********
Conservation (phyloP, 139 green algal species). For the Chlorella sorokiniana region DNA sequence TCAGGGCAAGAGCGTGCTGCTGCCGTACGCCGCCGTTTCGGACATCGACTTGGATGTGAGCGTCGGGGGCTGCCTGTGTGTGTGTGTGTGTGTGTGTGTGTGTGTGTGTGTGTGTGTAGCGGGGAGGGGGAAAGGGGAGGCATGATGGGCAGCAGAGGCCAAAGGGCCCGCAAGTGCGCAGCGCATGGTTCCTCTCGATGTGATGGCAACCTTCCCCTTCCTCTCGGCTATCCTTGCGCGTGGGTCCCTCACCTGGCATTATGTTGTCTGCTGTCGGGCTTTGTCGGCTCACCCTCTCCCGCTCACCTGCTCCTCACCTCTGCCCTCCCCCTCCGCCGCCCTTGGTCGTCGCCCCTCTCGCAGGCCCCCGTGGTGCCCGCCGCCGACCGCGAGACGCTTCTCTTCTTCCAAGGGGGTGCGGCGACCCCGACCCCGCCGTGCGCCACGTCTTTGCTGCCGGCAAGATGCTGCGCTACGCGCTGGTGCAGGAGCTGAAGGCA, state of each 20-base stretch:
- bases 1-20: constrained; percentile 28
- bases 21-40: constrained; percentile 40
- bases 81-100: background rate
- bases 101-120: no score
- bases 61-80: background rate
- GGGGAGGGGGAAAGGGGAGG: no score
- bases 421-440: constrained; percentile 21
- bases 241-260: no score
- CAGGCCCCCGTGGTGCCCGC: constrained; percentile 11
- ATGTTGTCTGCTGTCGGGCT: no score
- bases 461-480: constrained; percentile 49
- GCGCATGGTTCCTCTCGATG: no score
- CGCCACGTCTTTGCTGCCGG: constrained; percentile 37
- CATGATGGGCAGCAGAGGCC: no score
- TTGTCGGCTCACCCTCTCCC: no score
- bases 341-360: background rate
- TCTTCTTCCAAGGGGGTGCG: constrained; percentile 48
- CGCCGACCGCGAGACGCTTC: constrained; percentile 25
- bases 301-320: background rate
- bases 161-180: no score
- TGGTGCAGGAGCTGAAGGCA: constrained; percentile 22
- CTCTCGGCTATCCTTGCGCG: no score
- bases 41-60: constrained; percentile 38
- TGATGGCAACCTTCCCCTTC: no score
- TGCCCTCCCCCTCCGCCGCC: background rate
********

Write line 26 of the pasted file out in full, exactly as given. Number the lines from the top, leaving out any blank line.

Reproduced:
- TGCCCTCCCCCTCCGCCGCC: background rate